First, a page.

1 Samuel

God Looks at the Heart of a Potential Leader, Not the Skills

Most people in America and the world are familiar with the Bible story of David and Goliath.

David is one of my favorite biblical characters to study and for the next few weeks I am going to share a series of blog posts about the leadership and followership characteristics we can observe David during the 15 years he served under King Saul in Israel.

I am very excited about this series of blog posts because many people think of David as the King of Israel who had mighty power and influence. However, it is easy to forget that before David became King of Israel he was born into a little known family and served under King Saul for 15 years.

This study of the young life of David is special for me because at times I feel limited in the difference I can make in my current work position. I feel that God has given me strengths and abilities to lead and teach but I often am not able to do that in the job I work at from 8 AM to 5 PM every day. So, when I read the story of David in his younger years when he had been anointed to become king, yet he had to serve a terrible king for 15 years before becoming King, it speaks to me.

Let’s start in chapter 16 of 1 Samuel where we are first introduced to David. 

The setting for 1 Samuel is a time of Israel’s history that is mediocre. The people are living lives where they sometimes honor God and at other times they do not. In most of 1 Samuel the prophet Samuel is the judge over Israel and is its unofficial leader. An important part of Israel’s history is in 1 Samuel 8:4-5 which tells us, “Finally, all the elders of Israel met at Ramah to discuss the matter with Samuel. ‘Look,’ they told him, ‘you are now old, and your sons are not like you. Give us a king to judge us like all the other nations have.'” The people express they want a king to rule them so Samuel appoints Saul to rule over them, but Saul quickly sins not once, not twice, but three times, and God is very displeased with Saul. This causes God to decide that He is going to take away Saul’s kingship and give it to a man who has a heart focused on God (1 Samuel 13:14).

And that’s where we find ourselves in 1 Samuel 16 with Samuel mourning because he knows Saul will no longer be King.

You can follow this link to 1 Samuel 16 and read it for free. 

Before we dig into a few principles from this chapter, there are three observations we can make to help us see the significant part of this story.

  1. David probably knew that when Samuel anointed him with oil it meant he was going to be King. (Previously Saul and Aaron had been anointed with oil as a sign they were designed for a significant leadership role.)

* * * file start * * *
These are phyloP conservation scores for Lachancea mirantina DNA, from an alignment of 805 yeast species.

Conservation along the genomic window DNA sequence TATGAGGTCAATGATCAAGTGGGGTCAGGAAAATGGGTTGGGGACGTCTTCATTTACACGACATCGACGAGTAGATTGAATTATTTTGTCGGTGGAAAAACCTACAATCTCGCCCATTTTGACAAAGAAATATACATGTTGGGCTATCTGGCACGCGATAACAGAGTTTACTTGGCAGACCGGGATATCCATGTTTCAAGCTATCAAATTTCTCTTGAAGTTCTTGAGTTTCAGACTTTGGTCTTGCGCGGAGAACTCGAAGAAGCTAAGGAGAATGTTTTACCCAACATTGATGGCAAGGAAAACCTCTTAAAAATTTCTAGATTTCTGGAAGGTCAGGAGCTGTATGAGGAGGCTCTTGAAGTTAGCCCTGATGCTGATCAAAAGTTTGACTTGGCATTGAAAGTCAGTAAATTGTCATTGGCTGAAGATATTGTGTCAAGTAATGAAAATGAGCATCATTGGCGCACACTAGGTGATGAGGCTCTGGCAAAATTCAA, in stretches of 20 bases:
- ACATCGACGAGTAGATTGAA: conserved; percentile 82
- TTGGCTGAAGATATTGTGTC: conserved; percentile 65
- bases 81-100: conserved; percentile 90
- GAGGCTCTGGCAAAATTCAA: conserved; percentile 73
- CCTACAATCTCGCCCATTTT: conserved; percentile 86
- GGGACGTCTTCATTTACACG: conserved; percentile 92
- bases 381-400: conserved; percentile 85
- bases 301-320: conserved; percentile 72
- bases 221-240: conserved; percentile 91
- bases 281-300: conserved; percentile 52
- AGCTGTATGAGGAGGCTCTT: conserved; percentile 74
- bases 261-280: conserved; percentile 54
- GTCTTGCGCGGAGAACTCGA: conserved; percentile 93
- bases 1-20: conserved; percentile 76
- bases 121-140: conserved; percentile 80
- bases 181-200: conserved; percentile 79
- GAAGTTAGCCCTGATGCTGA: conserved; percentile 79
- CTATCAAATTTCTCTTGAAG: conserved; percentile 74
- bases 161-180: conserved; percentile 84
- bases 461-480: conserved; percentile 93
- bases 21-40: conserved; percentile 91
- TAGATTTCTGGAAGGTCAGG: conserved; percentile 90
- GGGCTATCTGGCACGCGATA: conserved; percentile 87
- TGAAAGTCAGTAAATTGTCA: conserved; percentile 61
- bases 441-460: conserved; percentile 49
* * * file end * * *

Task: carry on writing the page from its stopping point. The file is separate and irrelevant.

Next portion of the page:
2. Even though David knows he will become king, it is clear he is not the king right now.
  3. David was not what Samuel was looking for–in fact–David was forgotten by his father when Samuel asked to see each of Jesse’s sons. 

In The Maxwell Leadership Bible, John Maxwell makes a great observation on this passage of scripture:

“This young leader [David] first began to surface in 1 Samuel 16—but only God and Samuel recognized his leadership at first. Only after his great and unexpected victory over Goliath did everyone else recognize his special abilities. David’s example shows that true leaders always declare themselves without making any announcements.”[1]  

There are several leadership principles we can learn from this passage.   Heart


1. Outward appearance has nothing to do with a potential leader. 

I am sure that Eliab (Jesse’s oldest son who was the first to be introduced to Samuel as a potential king) was a tall, strong man who looked like a great candidate for king. And I am sure that Abinadab and Shimea both looked like worthy people of being king. But in the end, the least likely of all of Jesse’s sons, David was the one God had chosen to be king. 

2. God does not look at the outward skills of a potential leader, He looks at the heart. 

As we see in 1 Samuel 16, God tells Samuel that God looks at people differently. God does not look at the outward appearance, He looks at the heart. He looks at the intentions, the thoughts, and the motives of that person.

3. Good looks most of all for someone with a heart focused on Him. 

Question: What do you look for in a potential leader?

[1] John C. Maxwell, The Maxwell Leadership Bible, 2nd ed. (Nashville, TN: Thomas Nelson, 2007), 346.

By Christopher L. Scott

Christopher L. Scott serves as senior pastor at Lakeview Missionary Church in Moses Lake, Washington. Through his writing ministry more than 250,000 copies of his articles, devotions, and tracts are distributed each month through Christian publishers. Learn more at